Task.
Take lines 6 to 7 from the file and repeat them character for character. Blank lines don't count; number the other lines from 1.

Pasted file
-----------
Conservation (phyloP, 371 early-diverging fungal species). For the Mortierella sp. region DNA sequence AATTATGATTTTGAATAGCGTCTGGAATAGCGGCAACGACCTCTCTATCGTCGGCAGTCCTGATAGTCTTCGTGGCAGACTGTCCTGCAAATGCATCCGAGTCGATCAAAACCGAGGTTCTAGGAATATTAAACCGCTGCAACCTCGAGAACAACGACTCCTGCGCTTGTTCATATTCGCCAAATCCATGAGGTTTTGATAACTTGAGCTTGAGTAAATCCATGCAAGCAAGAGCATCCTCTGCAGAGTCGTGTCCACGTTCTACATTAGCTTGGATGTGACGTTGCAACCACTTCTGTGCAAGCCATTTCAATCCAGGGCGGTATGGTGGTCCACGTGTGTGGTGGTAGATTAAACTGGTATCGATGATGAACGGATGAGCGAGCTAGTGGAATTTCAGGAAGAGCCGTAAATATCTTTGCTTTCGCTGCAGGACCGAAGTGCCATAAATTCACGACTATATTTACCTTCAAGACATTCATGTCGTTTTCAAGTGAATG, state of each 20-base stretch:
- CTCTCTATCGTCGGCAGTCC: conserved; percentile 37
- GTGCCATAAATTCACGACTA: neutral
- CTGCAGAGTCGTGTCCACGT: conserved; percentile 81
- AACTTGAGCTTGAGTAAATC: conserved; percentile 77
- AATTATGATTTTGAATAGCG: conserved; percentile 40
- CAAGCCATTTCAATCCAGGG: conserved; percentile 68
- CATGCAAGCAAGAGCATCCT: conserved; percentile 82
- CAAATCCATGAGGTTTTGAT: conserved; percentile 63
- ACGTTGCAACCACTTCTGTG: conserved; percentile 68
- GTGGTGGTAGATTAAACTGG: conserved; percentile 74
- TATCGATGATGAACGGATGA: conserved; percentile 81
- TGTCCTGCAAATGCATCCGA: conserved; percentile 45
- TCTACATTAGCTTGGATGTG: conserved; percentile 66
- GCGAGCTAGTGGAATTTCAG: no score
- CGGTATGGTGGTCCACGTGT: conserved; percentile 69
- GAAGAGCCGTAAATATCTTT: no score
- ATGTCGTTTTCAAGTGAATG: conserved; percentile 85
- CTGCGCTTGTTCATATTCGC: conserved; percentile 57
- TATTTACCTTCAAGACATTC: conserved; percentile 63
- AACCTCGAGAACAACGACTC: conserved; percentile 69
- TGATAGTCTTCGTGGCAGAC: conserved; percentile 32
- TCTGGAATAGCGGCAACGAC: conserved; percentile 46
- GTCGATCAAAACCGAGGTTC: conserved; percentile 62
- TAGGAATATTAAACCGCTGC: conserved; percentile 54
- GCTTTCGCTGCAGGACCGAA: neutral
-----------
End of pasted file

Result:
- AATTATGATTTTGAATAGCG: conserved; percentile 40
- CAAGCCATTTCAATCCAGGG: conserved; percentile 68